This holiday-themed bread is easy to prepare for a potluck offering and even makes a welcome gift. The winter squash baked into the loaf provides antioxidants and a grounding, calming effect in the body during the dry and dark vata season (the energy of air and space, according to Ayurveda). Cranberries also have a variety of healthy phytonutrients and nuts are vital brain food. Try fulfilling your New Year’s resolution of having only healthy sweets with this recipe.
Yields: 1 large loaf (9 ½ inch by 5 inch)
Pre- Prep Instructions:
Pre-heat oven to 350°F
Spray large loaf pan with nonstick cooking spray
2 cups spelt flour
½ cup wheat germ
2 teaspoons baking powder
1 teaspoon cinnamon
½ teaspoon ground nutmeg
½ teaspoon salt
1 cup mashed winter squash (sugar pumpkin, butternut, or kabocha)
½ cup vegan milk (soy, almond, or ancient grain)
¼ cup safflower or sunflower oil
¼ cup maple syrup
2 teaspoons vanilla
1 tablespoon flax meal + ¼ cup water (mixed together)
¾ cup pecans, toasted and chopped
½ cup fresh cranberries
1 tablespoon maple sugar (to sprinkle over the top of loaf)
- Remove skin from squash, cut in half, and scrape out seeds. Cut the squash into medium sized chunks. Place squash in medium sized pot with a steamer insert and enough water to steam the squash. Cook until tender. Remove cooked squash from pot and cool before mashing.
- Sift into a large bowl the flour, wheat germ, baking powder, spices, and salt.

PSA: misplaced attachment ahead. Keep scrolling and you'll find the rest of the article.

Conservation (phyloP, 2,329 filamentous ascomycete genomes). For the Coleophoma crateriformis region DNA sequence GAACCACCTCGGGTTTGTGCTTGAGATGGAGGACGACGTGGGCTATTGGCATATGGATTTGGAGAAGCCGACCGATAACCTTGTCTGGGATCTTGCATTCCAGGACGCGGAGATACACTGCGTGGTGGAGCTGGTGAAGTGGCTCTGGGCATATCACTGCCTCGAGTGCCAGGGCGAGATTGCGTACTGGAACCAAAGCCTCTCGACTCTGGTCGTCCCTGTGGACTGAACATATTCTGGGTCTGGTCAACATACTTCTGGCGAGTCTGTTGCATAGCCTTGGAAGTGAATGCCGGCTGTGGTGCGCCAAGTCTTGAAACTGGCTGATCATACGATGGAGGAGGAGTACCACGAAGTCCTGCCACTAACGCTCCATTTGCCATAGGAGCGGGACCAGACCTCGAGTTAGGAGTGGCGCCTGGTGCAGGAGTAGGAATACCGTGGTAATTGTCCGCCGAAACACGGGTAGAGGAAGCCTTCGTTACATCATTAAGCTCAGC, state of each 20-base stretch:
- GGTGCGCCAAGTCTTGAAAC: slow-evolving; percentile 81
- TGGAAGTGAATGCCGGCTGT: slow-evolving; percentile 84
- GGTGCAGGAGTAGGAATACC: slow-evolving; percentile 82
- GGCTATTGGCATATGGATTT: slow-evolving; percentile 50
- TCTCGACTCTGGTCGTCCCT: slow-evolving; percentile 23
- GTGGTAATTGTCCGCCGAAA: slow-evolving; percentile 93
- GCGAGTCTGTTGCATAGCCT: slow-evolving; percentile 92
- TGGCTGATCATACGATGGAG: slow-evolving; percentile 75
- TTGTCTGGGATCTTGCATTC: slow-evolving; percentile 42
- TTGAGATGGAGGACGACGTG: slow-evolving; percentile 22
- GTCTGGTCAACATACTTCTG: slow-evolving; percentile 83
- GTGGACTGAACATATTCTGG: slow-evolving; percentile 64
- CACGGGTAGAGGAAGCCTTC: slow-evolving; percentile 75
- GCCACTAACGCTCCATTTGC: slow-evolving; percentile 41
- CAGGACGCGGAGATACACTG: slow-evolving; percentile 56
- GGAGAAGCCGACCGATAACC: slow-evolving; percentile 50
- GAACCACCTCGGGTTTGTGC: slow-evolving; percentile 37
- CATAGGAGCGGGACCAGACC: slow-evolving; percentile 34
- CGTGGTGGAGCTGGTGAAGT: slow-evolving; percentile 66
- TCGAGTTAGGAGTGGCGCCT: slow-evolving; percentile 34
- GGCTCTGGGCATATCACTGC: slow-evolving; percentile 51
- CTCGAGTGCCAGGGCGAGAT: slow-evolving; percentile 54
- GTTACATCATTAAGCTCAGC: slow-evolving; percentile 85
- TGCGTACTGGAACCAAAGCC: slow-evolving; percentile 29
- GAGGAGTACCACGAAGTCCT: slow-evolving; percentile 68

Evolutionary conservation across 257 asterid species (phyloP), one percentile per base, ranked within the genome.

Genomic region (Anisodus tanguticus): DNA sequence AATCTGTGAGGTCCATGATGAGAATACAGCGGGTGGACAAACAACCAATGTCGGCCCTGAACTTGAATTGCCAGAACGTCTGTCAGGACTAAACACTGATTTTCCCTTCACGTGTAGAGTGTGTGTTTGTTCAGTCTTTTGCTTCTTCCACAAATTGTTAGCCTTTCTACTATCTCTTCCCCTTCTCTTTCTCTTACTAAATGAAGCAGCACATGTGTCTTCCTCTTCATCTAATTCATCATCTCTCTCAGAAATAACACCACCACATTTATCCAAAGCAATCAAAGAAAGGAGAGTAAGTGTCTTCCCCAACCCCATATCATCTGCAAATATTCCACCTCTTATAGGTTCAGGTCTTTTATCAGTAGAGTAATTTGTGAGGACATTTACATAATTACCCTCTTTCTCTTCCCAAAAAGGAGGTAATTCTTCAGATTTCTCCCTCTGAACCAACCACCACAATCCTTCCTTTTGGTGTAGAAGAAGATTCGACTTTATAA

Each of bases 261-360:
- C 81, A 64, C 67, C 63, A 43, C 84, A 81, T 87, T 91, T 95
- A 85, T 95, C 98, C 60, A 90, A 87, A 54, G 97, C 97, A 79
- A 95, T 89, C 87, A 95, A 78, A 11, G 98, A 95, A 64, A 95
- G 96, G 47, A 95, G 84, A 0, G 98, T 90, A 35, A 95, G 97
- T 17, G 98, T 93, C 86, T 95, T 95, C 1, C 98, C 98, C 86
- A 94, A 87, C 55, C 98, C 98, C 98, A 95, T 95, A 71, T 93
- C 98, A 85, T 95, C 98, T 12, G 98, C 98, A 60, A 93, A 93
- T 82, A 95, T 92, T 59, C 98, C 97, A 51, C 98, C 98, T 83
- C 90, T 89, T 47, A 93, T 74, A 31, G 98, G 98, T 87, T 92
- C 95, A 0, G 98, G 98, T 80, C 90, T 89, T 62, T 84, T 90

- In a medium bowl whisk together cooked squash, milk, oil, maple syrup, and vanilla. Add in the flax egg and stir to combine well.
- Mix the wet ingredients into the dry and mix to combine. Fold in the chopped pecans and fresh cranberries. Mix to incorporate.
- Fill the loaf pan with the batter then sprinkle the maple sugar over the top.
- Place in middle rack of oven and bake for 50 minutes, rotating the loaf half way through cooking time to ensure even baking.
- Test the center of the loaf with a toothpick; it should come out clean.
- Once loaf is baked, remove from oven and cool in the pan 10 to 15 minutes on a cooling rack before turning it out.
Rachel discovered macrobiotics and yoga on the same day in September 2003 and she has been an avid student and practitioner of both since. Rachel is a macrobiotic chef specializing in healing whole foods and remedies and is a lead cooking instructor at The Natural Epicurean Academy of Culinary Arts in Austin, Texas. Naturalepicurean.com.